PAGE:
SIL LSDev Linux Development

Language software for Linux and Mac OS X

Complex text input

I’m working on text input methods at the moment. That is, how pressing keys on the keyboard turn into text on the screen.

For English and other languages with a roman alphabet, this is fairly simple. Pressing ‘A’ on the keyboard results in the letter ‘A’ on the screen. But with some languages, this is not so simple. For example:

  • Chinese and other ideographic languages have several thousand characters, one key to one character really doesn’t work (unless you have a lot of desk space and very long arms).
  • Thai doesn’t have so many characters, but there are rules on how they can be used. For example, there are marks to denote rising and falling tones for sounds, but sounds may not rise and fall at the same time. A good computer program will respect these rules.

There are facilities in both Linux and Windows that deal with these issues. We have made a demonstration program to learn how to integrate the Linux methods of input into our own program. Read the rest of this post…

GTK# on Windows

Our GUI development on Linux is done with GTK2+, and in the case of Mono, GTK#.

On a GTK based Linux system using Mono, this setup ‘just works’. It takes a little bit more setting up on Windows, but with a small amount of effort, it is possible to take compiled programs straight from Linux and run them on Windows with Microsoft .NET (It is also possible to use Mono on Windows).

This is the procedure I used to use GTK# on Windows:

Read the rest of this post…

Explorations in GTK# part 2

Glade and custom widgets

Glade and GTK# are a powerful combination. One that we are using for our Mono re-implementation of WorldPad. It’s quite possible to build a very functional application using just the standard widgets provided by GTK, but sometimes specific functionality is needed which is not found in the regular set of widgets.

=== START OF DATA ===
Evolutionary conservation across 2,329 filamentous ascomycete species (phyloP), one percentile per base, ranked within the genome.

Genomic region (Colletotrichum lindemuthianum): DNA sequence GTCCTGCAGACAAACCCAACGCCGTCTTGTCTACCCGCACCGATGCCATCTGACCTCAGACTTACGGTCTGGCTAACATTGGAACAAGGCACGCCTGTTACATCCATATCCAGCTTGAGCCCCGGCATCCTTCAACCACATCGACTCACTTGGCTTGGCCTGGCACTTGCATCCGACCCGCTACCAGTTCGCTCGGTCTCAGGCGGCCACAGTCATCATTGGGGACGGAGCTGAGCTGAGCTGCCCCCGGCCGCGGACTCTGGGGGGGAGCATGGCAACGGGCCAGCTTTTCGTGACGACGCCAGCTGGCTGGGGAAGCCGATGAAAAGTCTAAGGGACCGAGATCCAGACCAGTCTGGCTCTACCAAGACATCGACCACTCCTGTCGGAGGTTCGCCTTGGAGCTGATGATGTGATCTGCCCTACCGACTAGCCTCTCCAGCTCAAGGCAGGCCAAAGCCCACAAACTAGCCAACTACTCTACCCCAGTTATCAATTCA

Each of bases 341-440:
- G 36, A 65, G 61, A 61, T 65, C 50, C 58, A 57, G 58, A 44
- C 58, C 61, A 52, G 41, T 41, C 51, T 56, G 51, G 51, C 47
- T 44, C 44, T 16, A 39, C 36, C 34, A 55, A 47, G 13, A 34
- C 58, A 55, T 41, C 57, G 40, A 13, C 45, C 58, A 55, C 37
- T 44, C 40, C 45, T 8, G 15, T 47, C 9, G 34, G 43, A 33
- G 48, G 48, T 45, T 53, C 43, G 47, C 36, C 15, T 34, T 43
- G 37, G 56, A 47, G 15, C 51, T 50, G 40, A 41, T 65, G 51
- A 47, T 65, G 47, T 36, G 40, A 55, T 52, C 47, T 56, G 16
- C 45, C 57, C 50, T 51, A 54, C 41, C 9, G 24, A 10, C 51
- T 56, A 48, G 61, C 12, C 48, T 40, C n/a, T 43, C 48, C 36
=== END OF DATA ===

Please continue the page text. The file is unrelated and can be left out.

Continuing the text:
In this instance, a "custom widget" can be inserted into a Glade interface. This is easy to do, but filling in the custom widget with something useful is a bit more tricky.

Custom widgets in Glade
Above: Custom widgets in Glade.
Below: Custom widgets being implemented as "ColorPickerButton"s in the application.
Custom widgets in use

How do we implement the custom widget?

Read the rest of this post…

Explorations in GTK# part 1

GTK.Settings: What and how

What?…
For the standard set of GTK# widgets, there is a property or method to change almost any aspect of the widgets appearance and behaviour. But some things require using GTK.Settings. For example setting the palette in a colour selector, or changing the cursor behaviour in a text entry.

How…? To set a property, the following methods can be used:
Read the rest of this post…

Welcome

Hi, this is Andy from the Language Software Development department of SIL in Canada. Welcome to our new blog!

Our motley crew!

Our motley crew!

Currently the focus of our work is moving the Fieldworks suite of applications from Microsoft Windows to the free operating system, Linux.

Through this blog, we will share news about our progress in our projects, as well as our day to day discoveries about Linux and software development as a whole.